# Plus Two Accountancy Model Question Paper 2

## Kerala Plus Two Accountancy Model Question Paper 2

Time Allowed: 2 hours
Cool off time: 15 Minutes
Maximum Marks: 60

General Instructions to Candidates

• There is a ‘cool off time’ of 15 minutes in addition to the writing time of 2 hrs.
• Your are not allowed to write your answers nor to discuss anything with others during the ‘cool off time’.
•  Use the ‘cool off time’ to get familiar with the questions and to plan your answers.
• All questions are compulsory and only internal choice is allowed.
•  When you select a question, all the sub-questions must be answered from the same question itself.
• Calculations, figures and graphs should be shown in the answer sheet itself.• Malayalarn version of the questions is also provided.
• Give equations wherever necessary.
• Electronic devices except non programmable calculators are not allowed in the Examination Hall.

Answer all questions from 1 to 3. Each carries 1 score.

Question 1:
A partner acts as ……… for a firm.  (1)

Question 2:
In non-profit organizations excess of asset over liabilities is called (1)

a. Capital block
b. General fund
c. Siiareholders fund
d. Capital

Question 3:
P,Q and R are partners sharing profits and losses in the ratio of 5 : 3 :2. Calcualte the new profit sharing ratio and sacrificing ratio if R acquires 1/10th share equally from P and Q. (3)

Answer any 2 questions from 4 to 6, each carries ‘2’ scores.

Question 4:
From the following particulars taken from the cash book of ABC Club, prepare a receipts and payments A/C. (5)

Question 5:
X, Y and Z are partners in a firm sharing profits in the ratio of 4:3:2. Y retires from the business and his share of profit is acquired by X and Z in the ratio of 1:2. Calculate the new profit sharing ratio and gaining ratio. (5)

Answer any 5 questions from 7 to 12, each carries ‘2’ scores.

Question 6:
What are the difference between Capital Expenditure and Revenue Expenditure (5)

Question 7:
Write the various matters that need adjustments at the time of retirement of a partners. (5)

Question 8:
S and G are partners in a firm sharing profits and losses equally. On 1st April, 2011, the capitals of the partners were ₹4,00,000 and ₹3,00,000 respectively. The profit and loss appropriation account of the firm showed a net profit of ₹7,50,000 for the year ended 31st March, 2012. The terms of partnership deed provided the following:

i. Transfer 10% of distributable profits to reserve fund.
ii. Interest on capitals @ 6% per annum.
iii. Interest on drawing @ 6% per annum. Drawings being S ₹80,000 and G ₹60,000.
Prepare profit and loss appropriation account for the year ended 31st March, 2012. (5)

Question 9:
Describe in brief the function of ‘Table’, ‘Query’, ‘Form’ and ‘Report’ object of Access program?

Question 10:
Anju and Manju are partners sharing profits in the ratio of 2:1. Sanju is admitted into the firm for 1/4 share of profits. Sanju brings in Rs. 20,000 in respect of his capital. The capitals of old partners Anju and Manju, after all adjustments relating to goodwill, revaluation of assets and liabilities etc., are Rs. 45,000 and Rs. 15,000 respectively. It is agreed that partners capitals should be according to the new profit shanng ratio. Determine the new capitals of Anju and Manju and record the necessary journal entries assuming that the partner whose capital falls short, brings in the amount of deficiency and the partner who has an excess, withdraws the excess amount (5)

Question 11:
Chithra, Pavitha and Geetha are partners in a firm. Pavitha retires from the firm, on the date of retirement, Rs 30000 is due to her. Chithra and Geetha promises to repay the amount in three equal instalments at the end of every year. Prepare Pavitha’s loan Nc if they agreed to pay in three equal yearly instalments together with interest @ 10%.(7)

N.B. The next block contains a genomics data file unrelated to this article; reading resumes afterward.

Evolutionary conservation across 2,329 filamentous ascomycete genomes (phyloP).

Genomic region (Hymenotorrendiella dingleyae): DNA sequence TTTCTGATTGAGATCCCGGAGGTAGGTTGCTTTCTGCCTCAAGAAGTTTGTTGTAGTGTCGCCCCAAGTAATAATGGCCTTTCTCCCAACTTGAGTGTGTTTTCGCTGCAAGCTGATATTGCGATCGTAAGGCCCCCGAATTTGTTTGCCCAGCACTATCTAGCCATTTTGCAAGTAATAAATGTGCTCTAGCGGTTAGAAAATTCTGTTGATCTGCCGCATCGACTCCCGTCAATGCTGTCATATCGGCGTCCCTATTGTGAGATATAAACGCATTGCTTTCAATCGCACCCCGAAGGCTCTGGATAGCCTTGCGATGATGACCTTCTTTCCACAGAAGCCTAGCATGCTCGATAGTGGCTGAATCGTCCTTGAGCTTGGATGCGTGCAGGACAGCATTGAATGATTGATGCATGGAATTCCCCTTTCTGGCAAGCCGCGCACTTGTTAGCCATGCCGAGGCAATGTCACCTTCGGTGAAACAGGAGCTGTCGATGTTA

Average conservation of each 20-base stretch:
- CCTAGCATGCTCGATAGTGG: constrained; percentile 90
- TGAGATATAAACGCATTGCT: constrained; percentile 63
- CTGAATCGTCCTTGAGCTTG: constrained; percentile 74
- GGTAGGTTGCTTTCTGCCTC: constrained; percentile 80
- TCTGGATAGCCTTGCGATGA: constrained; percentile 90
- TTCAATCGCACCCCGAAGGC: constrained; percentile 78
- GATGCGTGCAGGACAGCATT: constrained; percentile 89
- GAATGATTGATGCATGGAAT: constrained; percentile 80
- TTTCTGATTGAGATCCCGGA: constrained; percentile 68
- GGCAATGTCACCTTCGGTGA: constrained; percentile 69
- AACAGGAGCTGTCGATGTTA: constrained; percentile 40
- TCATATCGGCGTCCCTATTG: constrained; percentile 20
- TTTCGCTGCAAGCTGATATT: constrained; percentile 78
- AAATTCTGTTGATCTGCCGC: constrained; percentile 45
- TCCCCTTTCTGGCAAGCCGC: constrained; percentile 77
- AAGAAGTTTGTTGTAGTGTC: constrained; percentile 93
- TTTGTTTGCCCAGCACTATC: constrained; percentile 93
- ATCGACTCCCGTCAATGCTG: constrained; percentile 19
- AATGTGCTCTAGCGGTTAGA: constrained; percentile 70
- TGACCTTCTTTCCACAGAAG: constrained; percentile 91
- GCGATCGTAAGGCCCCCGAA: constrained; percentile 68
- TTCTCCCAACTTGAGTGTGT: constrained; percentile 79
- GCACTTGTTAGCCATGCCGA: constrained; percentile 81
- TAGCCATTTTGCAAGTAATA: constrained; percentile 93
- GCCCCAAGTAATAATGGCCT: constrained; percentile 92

Question 12:
What are the use of ‘query’ object in Access program? (5)

Answer any 2 questions from 13 to 15, each carries 5’ scores.

Question 13:
The following was the Balance Sheet of Om & Co. in which X, Y, Z were partners sharing profits and losses in the ratio of 1: 2 :2 as on 31.3.2011. Mr. Z died on 31st December, 2011. His account has to be settled under the following terms.
Balance Sheet of Om & Co. as on 31.3.2011

Goodwill is to be calculated at the rate of two years purchase on the basis of average of three years profits and losses. The profits and losses for the three years were detailed as below :

Year ending on                                        profit/loss
31.3.2011                                                      30,000
31.3.2010                                                     20,000
31.3.2009                                              (10,000) Loss

Profit for the period from 1.4.2011 to 31.12.2011 shall be ascertained proportionately on the ba-sis of average profits and losses of the preceding three years.

During the year ending on 31.3.2011 a car costing if ₹40,000 was purchased on 1.4.2010 and debited to travelling expenses account on which depreciation is to be calculated at 20% p.a.This asset is to be brought into account at the depreciated value.

Other values of assets were agreed as follows :
Stock at ₹16,000, building at ₹1,40,000, computers at ₹50,000; investments at ₹6,000. Sundry debtors were considered good.

1. Calculate goodwill and Z’s share in the profits of the firm for the period 1.4.2011 to 31.12.2011.
2. Prepare revaluation account assuming that other items of assets and liabilities remained the same.

Question 14:
Arun is a partner in a firm in which he is entitled to 1/6 share in profits. On January 1,2014 his capital account showed a credit balance of ₹18,000. On June 30, 2015, he decided to retire from the business on which date goodwill of the firm was valued at ₹24,000 (no goodwill appears in the book) and in terim profit of the firm upto that date was valued at ₹9,000. The books of the flrmshowed balance in general reserve of ₹13,200. Arun has withdrawn ₹4,000 from the business during the year. Compute the total amount payable to Arun. (5)